William T. Sherman

Photograph of Sherman
Photograph of Sherman

Library of Congress

William Tecumseh Sherman, a famous Union general of the American Civil War, came from a wealthy Ohio family and graduated from the US Military Academy at West Point in 1840. Sherman served for four years at Fort Moultrie in the 1840s. Sherman, like many young officers who passed through Fort Moultrie in the antebellum period, described it favorably:

Moultrieville, on Sullivan’s Island quite near the fort, was at that time a place of fashionable resort during the summer season for the wealthy families of Charleston and South Carolina generally, many of whom had temporary residences there, to which they removed on the approach of hot weather to escape from the malarious influences of the city and lower country, and enjoy the cool breezes and the sea-bathing. Officers of the army were at that time sought after and hospitably entertained by nearly all of the better classes of society in the South, and Lieutenant Sherman was thus, upon his arrival at Fort Moultrie, ushered into a life entirely new to him.”

Like Robert Anderson, he served in the Second Seminole War, but unlike many of his contemporaries he did not see conflict in the Mexican-American War, serving instead in California. He resigned his commission in 1853 and pursued an unsuccessful career in banking in Louisiana.

As the nation began to split apart, Sherman resigned the superintendency of the Louisiana Military Academy, a post he had held since 1859, and rejoined the Army. Sherman commanded a brigade in the First Battle of Bull Run or Manassas, capturing the attention of President Lincoln. He was quickly promoted to brigadier general and sent to Kentucky to help keep the border state in the Union.

Sherman gained fame in his coordination with General Ulysses S. Grant in the successful campaign to capture Vicksburg, Mississippi. Sherman followed this victory with an independent command over all troops in the Western Theatre. His capture of Atlanta and pursuit of Confederate General Joseph E. Johnston’s army helped President Lincoln win his reelection in 1864.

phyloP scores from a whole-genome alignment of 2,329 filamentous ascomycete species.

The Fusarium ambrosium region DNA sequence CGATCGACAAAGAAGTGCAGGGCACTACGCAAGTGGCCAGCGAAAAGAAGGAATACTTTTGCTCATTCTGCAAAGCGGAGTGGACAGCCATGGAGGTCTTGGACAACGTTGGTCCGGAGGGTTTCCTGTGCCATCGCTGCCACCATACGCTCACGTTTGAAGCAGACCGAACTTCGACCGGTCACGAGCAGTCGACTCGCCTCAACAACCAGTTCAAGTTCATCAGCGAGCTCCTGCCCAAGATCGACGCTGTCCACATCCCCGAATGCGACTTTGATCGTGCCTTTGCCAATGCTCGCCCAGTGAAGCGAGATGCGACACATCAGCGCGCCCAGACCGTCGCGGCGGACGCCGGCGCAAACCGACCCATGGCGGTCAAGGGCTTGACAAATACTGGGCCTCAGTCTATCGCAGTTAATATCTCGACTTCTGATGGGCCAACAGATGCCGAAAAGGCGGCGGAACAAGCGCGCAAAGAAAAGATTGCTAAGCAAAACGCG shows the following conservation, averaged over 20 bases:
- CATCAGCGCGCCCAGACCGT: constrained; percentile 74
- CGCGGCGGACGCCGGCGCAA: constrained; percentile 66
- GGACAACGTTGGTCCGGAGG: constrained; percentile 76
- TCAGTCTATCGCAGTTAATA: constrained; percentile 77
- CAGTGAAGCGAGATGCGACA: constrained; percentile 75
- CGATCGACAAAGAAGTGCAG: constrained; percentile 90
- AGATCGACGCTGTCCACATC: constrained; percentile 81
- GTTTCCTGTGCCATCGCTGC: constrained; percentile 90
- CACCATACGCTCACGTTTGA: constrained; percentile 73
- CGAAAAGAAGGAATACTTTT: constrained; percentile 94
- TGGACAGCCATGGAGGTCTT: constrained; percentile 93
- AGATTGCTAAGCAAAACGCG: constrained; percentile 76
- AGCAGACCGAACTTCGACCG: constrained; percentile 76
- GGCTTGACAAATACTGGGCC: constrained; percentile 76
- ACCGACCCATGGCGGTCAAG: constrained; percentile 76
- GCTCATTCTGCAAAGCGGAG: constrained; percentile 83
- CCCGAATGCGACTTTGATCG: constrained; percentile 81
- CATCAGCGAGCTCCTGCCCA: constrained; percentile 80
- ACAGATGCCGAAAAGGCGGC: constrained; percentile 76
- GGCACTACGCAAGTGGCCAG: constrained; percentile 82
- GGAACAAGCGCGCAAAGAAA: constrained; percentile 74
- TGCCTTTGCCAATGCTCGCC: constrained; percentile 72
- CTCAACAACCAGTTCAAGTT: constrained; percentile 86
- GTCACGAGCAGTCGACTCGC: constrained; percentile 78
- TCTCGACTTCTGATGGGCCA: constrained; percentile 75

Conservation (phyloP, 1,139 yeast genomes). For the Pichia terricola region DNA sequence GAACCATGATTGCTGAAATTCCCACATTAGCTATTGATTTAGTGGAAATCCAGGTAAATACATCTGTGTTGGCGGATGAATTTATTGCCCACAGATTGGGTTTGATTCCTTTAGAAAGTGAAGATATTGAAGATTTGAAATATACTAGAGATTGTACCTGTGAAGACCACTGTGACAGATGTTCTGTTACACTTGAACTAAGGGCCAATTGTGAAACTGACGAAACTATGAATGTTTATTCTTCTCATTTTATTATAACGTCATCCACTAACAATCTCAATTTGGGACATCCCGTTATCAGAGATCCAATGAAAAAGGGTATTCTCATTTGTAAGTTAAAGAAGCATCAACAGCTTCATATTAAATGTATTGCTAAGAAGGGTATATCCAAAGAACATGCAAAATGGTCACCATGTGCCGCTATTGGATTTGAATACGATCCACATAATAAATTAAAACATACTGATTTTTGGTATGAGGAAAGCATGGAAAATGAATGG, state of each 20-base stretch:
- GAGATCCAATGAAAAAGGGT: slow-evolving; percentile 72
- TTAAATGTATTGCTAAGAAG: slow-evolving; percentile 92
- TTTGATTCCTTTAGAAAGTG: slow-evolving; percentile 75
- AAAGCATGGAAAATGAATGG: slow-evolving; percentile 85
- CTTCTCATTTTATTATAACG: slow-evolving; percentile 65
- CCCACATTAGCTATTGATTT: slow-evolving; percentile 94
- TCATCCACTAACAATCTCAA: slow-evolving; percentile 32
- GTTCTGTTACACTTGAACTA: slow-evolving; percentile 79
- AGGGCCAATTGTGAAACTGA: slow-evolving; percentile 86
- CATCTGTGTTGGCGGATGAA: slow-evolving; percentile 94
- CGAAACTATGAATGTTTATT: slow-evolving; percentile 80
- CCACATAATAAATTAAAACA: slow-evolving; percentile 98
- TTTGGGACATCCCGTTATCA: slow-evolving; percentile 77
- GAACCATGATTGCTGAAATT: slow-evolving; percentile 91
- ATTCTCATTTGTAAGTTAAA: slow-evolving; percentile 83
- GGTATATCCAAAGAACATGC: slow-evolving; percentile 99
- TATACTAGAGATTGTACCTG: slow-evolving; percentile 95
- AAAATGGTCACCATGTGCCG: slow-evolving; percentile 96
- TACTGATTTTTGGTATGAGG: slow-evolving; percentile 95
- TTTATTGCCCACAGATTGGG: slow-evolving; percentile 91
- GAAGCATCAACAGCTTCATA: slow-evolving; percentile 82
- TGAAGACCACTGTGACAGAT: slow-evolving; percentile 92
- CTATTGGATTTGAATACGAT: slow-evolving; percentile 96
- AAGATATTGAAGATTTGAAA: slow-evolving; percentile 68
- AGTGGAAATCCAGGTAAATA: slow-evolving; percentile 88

His “March to the Sea” featured brutal tactics that brought the devastation of war to civilians. His force cut communications with other Union armies and lived off the land, cutting a wide swath of destruction across the middle of Georgia. Sherman targeted the Confederacy’s economy and their psychological will to continue the war. Sherman’s capture of Savannah before Christmas 1864 capped a successful campaign. Next, he turned his forces towards South Carolina where the war had started.

His Carolinas Campaign in the opening months of 1865 finally forced the Confederates to evacuate Charleston Harbor, including Fort Sumter, as their supply lines and communications were cut off after Sherman captured and sacked Columbia, the state capital, on February 17. In late April 1865, he oversaw the largest Confederate surrender of the war when General Joseph E. Johnston surrendered all Confederate forces in Georgia, Florida, and the Carolinas.

After Grant’s accession to the presidency, Sherman became General of the Army from 1869 to 1883, overseeing the expansion of the nation westward and wars with Native American tribes. Sherman died in New York City in 1891 of pneumonia. General Joseph E. Johnston, his former opponent, served as one of the pallbearers in the funeral procession.

Last updated: August 12, 2018

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